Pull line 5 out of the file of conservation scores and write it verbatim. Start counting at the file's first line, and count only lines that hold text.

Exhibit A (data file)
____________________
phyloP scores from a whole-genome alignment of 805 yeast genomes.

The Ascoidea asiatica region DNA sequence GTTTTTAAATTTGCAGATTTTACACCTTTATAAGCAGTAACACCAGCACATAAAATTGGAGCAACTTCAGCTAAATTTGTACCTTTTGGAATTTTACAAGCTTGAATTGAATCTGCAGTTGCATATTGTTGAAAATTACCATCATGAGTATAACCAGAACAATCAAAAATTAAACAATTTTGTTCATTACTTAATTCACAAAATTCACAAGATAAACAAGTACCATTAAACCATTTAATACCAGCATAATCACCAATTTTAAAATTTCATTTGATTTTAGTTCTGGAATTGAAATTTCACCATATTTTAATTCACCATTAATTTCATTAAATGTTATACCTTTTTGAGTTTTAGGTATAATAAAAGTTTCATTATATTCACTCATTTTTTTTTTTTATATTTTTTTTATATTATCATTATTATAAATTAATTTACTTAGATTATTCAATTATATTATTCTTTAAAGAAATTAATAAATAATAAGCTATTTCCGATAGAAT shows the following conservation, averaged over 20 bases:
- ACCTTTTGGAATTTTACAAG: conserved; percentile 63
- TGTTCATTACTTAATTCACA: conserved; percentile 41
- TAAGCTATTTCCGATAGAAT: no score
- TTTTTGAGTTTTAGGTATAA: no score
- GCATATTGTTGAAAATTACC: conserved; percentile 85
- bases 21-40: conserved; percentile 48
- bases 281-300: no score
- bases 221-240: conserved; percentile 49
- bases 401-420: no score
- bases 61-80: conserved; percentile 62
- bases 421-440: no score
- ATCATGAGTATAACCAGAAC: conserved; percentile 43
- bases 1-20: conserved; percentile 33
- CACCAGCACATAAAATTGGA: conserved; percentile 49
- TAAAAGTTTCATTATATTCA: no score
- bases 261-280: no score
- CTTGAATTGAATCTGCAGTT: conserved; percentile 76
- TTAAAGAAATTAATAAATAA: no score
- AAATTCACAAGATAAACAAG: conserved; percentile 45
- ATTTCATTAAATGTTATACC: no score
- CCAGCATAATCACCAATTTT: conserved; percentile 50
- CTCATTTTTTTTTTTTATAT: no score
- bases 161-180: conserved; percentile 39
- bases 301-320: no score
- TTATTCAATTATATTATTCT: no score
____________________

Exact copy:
- TAAGCTATTTCCGATAGAAT: no score